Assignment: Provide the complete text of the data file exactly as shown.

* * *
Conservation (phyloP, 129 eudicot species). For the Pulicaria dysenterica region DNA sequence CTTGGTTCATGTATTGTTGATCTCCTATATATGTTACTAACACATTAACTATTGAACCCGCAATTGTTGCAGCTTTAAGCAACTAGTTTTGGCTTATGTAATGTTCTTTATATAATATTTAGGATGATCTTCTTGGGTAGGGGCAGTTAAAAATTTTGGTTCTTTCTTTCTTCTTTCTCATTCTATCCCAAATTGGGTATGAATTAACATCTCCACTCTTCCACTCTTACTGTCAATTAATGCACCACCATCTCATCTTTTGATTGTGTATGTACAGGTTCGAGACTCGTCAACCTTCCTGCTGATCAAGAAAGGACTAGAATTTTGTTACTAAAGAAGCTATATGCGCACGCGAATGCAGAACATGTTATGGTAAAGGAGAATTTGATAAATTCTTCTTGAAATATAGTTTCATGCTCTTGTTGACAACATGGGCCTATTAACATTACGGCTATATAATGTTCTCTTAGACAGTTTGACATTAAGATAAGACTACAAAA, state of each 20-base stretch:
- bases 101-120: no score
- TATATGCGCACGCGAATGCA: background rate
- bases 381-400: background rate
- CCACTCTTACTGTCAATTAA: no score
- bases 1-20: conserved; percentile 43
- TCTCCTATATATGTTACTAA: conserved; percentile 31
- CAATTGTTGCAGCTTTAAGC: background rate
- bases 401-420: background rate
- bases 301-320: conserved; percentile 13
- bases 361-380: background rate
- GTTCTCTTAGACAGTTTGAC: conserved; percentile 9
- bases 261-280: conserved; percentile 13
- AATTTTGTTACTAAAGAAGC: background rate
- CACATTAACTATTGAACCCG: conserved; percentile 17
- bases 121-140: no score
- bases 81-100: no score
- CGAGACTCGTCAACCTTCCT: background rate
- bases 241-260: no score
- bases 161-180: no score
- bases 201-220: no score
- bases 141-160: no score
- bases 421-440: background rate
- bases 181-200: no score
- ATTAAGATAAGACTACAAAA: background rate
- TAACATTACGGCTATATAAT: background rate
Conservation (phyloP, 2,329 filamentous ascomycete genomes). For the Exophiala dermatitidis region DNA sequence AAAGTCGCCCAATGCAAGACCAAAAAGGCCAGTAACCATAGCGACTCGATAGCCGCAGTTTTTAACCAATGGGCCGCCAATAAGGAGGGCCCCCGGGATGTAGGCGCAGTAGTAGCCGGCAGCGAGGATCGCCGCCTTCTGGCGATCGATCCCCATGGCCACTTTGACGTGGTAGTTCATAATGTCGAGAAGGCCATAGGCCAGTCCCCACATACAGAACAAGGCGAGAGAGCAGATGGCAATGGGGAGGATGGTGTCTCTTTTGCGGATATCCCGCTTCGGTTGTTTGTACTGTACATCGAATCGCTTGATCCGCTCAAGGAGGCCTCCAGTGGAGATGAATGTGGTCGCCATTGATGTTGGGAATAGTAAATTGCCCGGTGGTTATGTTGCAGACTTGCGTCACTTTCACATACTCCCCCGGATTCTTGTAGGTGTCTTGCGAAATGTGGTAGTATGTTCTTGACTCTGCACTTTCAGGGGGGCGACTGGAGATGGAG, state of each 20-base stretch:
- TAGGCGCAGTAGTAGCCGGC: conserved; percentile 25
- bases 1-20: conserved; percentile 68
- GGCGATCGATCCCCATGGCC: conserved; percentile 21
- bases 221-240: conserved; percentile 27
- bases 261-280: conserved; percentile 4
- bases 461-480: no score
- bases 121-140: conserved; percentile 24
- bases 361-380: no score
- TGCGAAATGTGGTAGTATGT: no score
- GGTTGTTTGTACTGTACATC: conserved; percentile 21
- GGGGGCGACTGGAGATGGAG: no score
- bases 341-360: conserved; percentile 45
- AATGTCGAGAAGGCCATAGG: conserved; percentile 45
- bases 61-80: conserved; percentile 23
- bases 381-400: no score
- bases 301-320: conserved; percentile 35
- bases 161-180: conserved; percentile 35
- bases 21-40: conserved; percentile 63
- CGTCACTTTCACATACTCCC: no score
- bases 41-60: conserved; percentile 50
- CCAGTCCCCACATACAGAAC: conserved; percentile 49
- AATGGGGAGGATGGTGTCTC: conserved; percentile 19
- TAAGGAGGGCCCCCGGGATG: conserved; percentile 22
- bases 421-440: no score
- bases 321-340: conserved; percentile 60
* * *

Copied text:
Conservation (phyloP, 129 eudicot species). For the Pulicaria dysenterica region DNA sequence CTTGGTTCATGTATTGTTGATCTCCTATATATGTTACTAACACATTAACTATTGAACCCGCAATTGTTGCAGCTTTAAGCAACTAGTTTTGGCTTATGTAATGTTCTTTATATAATATTTAGGATGATCTTCTTGGGTAGGGGCAGTTAAAAATTTTGGTTCTTTCTTTCTTCTTTCTCATTCTATCCCAAATTGGGTATGAATTAACATCTCCACTCTTCCACTCTTACTGTCAATTAATGCACCACCATCTCATCTTTTGATTGTGTATGTACAGGTTCGAGACTCGTCAACCTTCCTGCTGATCAAGAAAGGACTAGAATTTTGTTACTAAAGAAGCTATATGCGCACGCGAATGCAGAACATGTTATGGTAAAGGAGAATTTGATAAATTCTTCTTGAAATATAGTTTCATGCTCTTGTTGACAACATGGGCCTATTAACATTACGGCTATATAATGTTCTCTTAGACAGTTTGACATTAAGATAAGACTACAAAA, state of each 20-base stretch:
- bases 101-120: no score
- TATATGCGCACGCGAATGCA: background rate
- bases 381-400: background rate
- CCACTCTTACTGTCAATTAA: no score
- bases 1-20: conserved; percentile 43
- TCTCCTATATATGTTACTAA: conserved; percentile 31
- CAATTGTTGCAGCTTTAAGC: background rate
- bases 401-420: background rate
- bases 301-320: conserved; percentile 13
- bases 361-380: background rate
- GTTCTCTTAGACAGTTTGAC: conserved; percentile 9
- bases 261-280: conserved; percentile 13
- AATTTTGTTACTAAAGAAGC: background rate
- CACATTAACTATTGAACCCG: conserved; percentile 17
- bases 121-140: no score
- bases 81-100: no score
- CGAGACTCGTCAACCTTCCT: background rate
- bases 241-260: no score
- bases 161-180: no score
- bases 201-220: no score
- bases 141-160: no score
- bases 421-440: background rate
- bases 181-200: no score
- ATTAAGATAAGACTACAAAA: background rate
- TAACATTACGGCTATATAAT: background rate
Conservation (phyloP, 2,329 filamentous ascomycete genomes). For the Exophiala dermatitidis region DNA sequence AAAGTCGCCCAATGCAAGACCAAAAAGGCCAGTAACCATAGCGACTCGATAGCCGCAGTTTTTAACCAATGGGCCGCCAATAAGGAGGGCCCCCGGGATGTAGGCGCAGTAGTAGCCGGCAGCGAGGATCGCCGCCTTCTGGCGATCGATCCCCATGGCCACTTTGACGTGGTAGTTCATAATGTCGAGAAGGCCATAGGCCAGTCCCCACATACAGAACAAGGCGAGAGAGCAGATGGCAATGGGGAGGATGGTGTCTCTTTTGCGGATATCCCGCTTCGGTTGTTTGTACTGTACATCGAATCGCTTGATCCGCTCAAGGAGGCCTCCAGTGGAGATGAATGTGGTCGCCATTGATGTTGGGAATAGTAAATTGCCCGGTGGTTATGTTGCAGACTTGCGTCACTTTCACATACTCCCCCGGATTCTTGTAGGTGTCTTGCGAAATGTGGTAGTATGTTCTTGACTCTGCACTTTCAGGGGGGCGACTGGAGATGGAG, state of each 20-base stretch:
- TAGGCGCAGTAGTAGCCGGC: conserved; percentile 25
- bases 1-20: conserved; percentile 68
- GGCGATCGATCCCCATGGCC: conserved; percentile 21
- bases 221-240: conserved; percentile 27
- bases 261-280: conserved; percentile 4
- bases 461-480: no score
- bases 121-140: conserved; percentile 24
- bases 361-380: no score
- TGCGAAATGTGGTAGTATGT: no score
- GGTTGTTTGTACTGTACATC: conserved; percentile 21
- GGGGGCGACTGGAGATGGAG: no score
- bases 341-360: conserved; percentile 45
- AATGTCGAGAAGGCCATAGG: conserved; percentile 45
- bases 61-80: conserved; percentile 23
- bases 381-400: no score
- bases 301-320: conserved; percentile 35
- bases 161-180: conserved; percentile 35
- bases 21-40: conserved; percentile 63
- CGTCACTTTCACATACTCCC: no score
- bases 41-60: conserved; percentile 50
- CCAGTCCCCACATACAGAAC: conserved; percentile 49
- AATGGGGAGGATGGTGTCTC: conserved; percentile 19
- TAAGGAGGGCCCCCGGGATG: conserved; percentile 22
- bases 421-440: no score
- bases 321-340: conserved; percentile 60